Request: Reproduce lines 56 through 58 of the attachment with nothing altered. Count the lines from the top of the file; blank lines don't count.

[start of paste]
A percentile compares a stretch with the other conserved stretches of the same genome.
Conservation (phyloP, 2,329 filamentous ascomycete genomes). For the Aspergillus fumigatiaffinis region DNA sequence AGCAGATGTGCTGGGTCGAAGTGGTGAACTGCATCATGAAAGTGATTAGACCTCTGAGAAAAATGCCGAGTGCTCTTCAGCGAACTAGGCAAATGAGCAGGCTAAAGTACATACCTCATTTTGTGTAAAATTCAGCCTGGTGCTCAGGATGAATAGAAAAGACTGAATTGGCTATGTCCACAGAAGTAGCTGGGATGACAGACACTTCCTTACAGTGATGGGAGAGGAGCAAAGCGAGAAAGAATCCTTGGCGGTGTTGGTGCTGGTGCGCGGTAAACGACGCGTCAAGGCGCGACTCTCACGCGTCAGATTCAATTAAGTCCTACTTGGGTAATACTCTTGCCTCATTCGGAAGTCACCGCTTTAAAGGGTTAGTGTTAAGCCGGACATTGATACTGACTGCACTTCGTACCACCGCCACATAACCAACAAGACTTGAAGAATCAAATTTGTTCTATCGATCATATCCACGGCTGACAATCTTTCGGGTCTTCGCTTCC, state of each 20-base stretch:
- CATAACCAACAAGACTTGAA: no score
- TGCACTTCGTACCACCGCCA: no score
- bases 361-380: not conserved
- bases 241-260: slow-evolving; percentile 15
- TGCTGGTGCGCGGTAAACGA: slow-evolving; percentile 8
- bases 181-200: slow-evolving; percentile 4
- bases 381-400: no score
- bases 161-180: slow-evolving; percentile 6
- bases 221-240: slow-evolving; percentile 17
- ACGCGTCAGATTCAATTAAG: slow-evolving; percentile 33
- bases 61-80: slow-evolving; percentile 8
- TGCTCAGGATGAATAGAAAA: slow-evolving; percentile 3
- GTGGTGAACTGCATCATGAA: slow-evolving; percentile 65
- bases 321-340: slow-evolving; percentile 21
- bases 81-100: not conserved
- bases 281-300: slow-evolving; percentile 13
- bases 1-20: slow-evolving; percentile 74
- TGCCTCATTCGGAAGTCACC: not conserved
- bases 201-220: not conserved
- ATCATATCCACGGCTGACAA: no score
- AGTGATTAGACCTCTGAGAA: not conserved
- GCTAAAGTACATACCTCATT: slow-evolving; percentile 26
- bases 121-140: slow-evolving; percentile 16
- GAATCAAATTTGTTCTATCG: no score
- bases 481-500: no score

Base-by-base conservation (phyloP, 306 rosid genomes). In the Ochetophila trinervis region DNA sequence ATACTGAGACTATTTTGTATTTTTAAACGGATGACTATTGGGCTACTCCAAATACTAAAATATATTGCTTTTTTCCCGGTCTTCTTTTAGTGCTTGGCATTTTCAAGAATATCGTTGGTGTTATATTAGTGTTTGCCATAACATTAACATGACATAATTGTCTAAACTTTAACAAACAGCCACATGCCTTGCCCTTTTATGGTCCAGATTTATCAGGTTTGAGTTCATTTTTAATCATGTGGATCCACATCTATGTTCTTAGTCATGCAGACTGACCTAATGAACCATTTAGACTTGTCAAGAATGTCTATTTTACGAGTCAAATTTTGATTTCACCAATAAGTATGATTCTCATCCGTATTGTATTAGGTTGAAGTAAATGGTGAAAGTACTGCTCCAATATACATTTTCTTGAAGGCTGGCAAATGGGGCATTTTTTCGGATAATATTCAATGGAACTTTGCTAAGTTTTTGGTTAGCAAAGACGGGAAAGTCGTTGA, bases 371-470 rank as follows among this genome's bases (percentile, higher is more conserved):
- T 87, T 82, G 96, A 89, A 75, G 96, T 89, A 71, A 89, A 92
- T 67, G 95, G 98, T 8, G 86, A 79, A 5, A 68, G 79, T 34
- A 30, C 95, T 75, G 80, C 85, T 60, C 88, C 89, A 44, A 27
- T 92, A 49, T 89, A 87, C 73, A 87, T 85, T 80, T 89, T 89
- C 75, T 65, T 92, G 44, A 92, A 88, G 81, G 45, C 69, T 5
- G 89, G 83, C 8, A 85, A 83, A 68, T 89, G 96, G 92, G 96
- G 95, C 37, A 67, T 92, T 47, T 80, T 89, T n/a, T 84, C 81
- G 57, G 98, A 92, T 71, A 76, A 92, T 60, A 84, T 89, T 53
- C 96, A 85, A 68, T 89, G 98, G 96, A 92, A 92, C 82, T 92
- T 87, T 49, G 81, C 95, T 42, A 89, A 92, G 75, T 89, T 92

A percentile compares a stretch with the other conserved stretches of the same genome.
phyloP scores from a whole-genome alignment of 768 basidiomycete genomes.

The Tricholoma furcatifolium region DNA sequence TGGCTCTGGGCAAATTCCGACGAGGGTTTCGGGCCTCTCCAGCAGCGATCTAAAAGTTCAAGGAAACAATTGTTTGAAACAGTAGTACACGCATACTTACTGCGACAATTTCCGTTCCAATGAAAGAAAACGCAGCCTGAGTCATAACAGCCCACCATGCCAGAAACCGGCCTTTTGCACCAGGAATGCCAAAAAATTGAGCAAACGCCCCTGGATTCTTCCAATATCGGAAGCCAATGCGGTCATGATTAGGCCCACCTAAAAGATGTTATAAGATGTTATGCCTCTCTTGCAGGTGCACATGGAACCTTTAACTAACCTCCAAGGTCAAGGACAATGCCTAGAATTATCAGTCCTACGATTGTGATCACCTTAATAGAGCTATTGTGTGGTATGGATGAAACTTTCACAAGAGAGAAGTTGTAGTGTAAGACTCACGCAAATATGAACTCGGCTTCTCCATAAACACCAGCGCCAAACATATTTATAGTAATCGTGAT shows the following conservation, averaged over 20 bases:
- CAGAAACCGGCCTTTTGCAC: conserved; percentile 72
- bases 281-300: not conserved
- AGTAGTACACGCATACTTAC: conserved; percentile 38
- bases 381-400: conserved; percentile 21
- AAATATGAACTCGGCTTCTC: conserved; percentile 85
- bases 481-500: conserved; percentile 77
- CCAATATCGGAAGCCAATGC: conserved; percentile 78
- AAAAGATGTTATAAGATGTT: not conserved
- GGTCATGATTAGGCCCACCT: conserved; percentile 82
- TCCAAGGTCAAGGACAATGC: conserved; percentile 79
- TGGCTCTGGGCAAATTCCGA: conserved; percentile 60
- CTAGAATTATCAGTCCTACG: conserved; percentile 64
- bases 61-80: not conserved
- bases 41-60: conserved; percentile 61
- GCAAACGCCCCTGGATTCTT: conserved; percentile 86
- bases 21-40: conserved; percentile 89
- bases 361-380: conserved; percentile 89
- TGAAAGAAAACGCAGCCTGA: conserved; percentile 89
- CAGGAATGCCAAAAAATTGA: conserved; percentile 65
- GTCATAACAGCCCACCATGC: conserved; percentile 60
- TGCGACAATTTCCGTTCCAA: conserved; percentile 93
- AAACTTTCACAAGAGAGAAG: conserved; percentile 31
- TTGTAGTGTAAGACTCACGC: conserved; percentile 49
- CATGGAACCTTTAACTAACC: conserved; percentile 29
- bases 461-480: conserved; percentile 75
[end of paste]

- GCAAACGCCCCTGGATTCTT: conserved; percentile 86
- bases 21-40: conserved; percentile 89
- bases 361-380: conserved; percentile 89